According to the Ministry of Trade, Industry and Energy, South Korea had a trade deficit of 15.1 billion US dollars in parts and materials with Japan in 2018 and 76.2 billion dollars between 2014 and 2018. The deficit in these particular areas makes up two-thirds of South Korea’s total trade deficits with Japan. The deficit is especially large for imports of Japanese electronics components and chemical products.


South Korea’s chronic trade deficit with Japan results from its industrial structure of importing materials, parts and equipment from Japan to process and assemble them. It is generally believed that South Korea lags behind Japan and Germany in core technologies related to those industries and that it will be more efficient for South Korea to import them, considering that it costs time and effort to develop them itself.


However, the trade friction with Japan last year has induced the three industries in South Korea to wean themselves off their dependence on Japanese imports. South Korean firms have since diversified import sources, while local manufacturers have successfully produced some items that were previously imported from Japan.


Last year, South Korea’s trade deficit with Japan actually fell to its lowest point in 16 years. Against the backdrop, expectations are running high for the law that will go into effect this week.


The government stresses that the law will provide legal and institutional foundations for the development of materials, parts and equipment industries, which has now emerged as a national task. So far, small manufacturers in the industries have found it difficult to expand their business despite their world-class technology. They hope the law will help improve this market environment, where companies are rated based on their sales figures, not technology. Under the law, small but competitive companies are expected to receive extensive support.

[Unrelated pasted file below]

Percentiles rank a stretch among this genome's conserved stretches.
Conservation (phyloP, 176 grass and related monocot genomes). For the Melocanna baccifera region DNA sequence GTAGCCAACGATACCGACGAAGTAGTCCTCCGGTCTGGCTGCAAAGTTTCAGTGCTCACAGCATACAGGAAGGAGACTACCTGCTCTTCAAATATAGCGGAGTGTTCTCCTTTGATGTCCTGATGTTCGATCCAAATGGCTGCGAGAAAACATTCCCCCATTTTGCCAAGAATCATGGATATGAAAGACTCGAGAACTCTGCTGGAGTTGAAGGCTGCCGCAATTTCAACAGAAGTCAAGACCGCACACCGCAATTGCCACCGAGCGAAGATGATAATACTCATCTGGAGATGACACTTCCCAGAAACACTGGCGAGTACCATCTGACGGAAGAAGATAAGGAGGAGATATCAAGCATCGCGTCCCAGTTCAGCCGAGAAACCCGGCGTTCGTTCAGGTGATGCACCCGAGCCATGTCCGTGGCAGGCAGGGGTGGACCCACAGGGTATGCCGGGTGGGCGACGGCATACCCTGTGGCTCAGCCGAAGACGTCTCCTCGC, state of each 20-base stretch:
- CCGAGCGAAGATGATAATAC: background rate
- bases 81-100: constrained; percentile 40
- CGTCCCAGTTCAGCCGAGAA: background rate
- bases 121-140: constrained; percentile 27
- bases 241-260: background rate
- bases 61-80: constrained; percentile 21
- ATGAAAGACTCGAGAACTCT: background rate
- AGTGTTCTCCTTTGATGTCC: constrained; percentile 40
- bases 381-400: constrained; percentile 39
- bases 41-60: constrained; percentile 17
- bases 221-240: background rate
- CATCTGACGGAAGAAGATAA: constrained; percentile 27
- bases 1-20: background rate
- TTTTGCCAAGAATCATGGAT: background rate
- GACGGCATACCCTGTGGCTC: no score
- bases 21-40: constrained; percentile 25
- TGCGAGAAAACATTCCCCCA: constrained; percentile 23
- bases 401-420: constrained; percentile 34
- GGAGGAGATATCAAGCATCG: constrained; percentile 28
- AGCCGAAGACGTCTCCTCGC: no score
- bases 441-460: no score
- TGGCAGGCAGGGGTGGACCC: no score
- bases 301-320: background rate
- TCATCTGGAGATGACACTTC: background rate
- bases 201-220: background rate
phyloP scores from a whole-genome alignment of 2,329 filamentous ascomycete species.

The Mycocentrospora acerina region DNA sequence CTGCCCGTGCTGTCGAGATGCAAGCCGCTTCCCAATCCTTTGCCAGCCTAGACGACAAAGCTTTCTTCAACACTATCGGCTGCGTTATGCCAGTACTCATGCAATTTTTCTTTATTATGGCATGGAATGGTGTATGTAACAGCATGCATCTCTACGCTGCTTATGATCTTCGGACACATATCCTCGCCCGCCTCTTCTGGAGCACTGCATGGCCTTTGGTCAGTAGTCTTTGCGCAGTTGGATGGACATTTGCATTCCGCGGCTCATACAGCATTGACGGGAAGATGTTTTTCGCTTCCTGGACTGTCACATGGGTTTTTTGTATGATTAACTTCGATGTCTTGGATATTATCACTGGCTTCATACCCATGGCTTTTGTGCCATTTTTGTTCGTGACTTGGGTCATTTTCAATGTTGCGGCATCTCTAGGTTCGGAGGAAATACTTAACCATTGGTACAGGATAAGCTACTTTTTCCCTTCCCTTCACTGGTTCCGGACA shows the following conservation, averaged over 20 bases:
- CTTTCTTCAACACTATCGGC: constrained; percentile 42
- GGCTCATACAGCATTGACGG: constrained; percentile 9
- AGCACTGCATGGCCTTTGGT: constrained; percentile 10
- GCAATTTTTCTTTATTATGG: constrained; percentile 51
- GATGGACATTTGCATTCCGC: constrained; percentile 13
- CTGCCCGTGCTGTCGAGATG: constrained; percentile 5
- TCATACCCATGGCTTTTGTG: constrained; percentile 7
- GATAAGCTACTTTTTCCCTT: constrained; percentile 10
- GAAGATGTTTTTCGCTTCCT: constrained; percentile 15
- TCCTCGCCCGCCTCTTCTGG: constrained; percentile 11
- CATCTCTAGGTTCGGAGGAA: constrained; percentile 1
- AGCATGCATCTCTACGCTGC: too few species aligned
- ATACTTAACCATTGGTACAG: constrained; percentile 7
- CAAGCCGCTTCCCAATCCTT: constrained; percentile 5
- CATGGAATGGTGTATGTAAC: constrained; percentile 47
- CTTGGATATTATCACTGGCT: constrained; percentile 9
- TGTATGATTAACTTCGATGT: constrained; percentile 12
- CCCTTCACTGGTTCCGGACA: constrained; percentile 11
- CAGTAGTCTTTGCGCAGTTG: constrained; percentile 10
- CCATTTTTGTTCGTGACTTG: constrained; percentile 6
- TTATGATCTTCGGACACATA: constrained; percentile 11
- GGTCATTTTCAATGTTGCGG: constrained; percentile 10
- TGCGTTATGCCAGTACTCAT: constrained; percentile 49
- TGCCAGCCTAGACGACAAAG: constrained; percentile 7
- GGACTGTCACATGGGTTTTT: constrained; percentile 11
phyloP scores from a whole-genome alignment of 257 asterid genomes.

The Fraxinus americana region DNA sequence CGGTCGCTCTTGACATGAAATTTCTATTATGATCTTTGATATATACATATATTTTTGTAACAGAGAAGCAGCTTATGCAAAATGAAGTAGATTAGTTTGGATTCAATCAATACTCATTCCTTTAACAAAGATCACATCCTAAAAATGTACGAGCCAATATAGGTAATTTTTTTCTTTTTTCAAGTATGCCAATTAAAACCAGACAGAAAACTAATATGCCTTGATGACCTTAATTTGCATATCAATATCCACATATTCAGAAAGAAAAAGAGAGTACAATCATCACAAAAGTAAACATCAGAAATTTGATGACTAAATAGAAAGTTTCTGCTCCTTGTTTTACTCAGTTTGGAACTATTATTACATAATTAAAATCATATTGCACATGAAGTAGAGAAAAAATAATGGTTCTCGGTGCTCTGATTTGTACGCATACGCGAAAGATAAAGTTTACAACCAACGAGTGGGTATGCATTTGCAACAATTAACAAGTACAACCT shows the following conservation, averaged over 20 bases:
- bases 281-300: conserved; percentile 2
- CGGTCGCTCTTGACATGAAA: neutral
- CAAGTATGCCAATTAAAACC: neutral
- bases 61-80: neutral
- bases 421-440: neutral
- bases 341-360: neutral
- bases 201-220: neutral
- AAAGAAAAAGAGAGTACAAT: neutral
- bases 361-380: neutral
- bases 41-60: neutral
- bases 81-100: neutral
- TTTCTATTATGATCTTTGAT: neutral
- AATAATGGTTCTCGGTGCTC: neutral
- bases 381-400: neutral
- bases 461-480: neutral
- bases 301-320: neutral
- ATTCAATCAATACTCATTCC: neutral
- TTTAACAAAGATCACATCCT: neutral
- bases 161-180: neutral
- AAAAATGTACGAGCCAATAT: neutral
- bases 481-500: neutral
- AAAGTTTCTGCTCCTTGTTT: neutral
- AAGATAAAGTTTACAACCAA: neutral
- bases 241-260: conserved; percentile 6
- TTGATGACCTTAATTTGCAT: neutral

Once the law takes effect, small firms in the three industries, companies that only depend on domestic demand because of their exclusive deals with large companies and those who have few overseas patents might be able to strengthen their fundamentals overall. That is, a misfortune could turn into a blessing. For that purpose, the government should carry out its policy in a consistent manner.  


This is only the beginning, not the end. Separate from the law, the government will announce a roadmap for strengthening competitiveness in the three industries within this year. The roadmap is expected to contain mid-and long-term plans to achieve technological independence and secure stable supplies. The government will also actively seek ways to build a global network to encourage competitive local firms to explore overseas markets. South Korea has already made strenuous efforts to increase its exports and stay ahead in the future market, while reducing dependence on particular countries for trade.


For international cooperation in the materials, parts and equipment industries, South Korea will push for joint research and development with the U.S., Israel and Russia.

It will build a cooperative network with its partners overseas to share technology and information, carry out personnel exchanges, launch joint projects and encourage South Korean firms to conduct business in those countries. The special law will certainly pave the way for all of these initiatives and quicken the process of South Korea’s technological independence.


Many were concerned over the bitter economic feud between South Korea and Japan. But South Korea is using this as an opportunity to heighten the level of its technology further. South Korea and Japan may or may not settle the conflict. Regardless of the result, South Korea should implement the support measures for the three key industries as an important state strategy.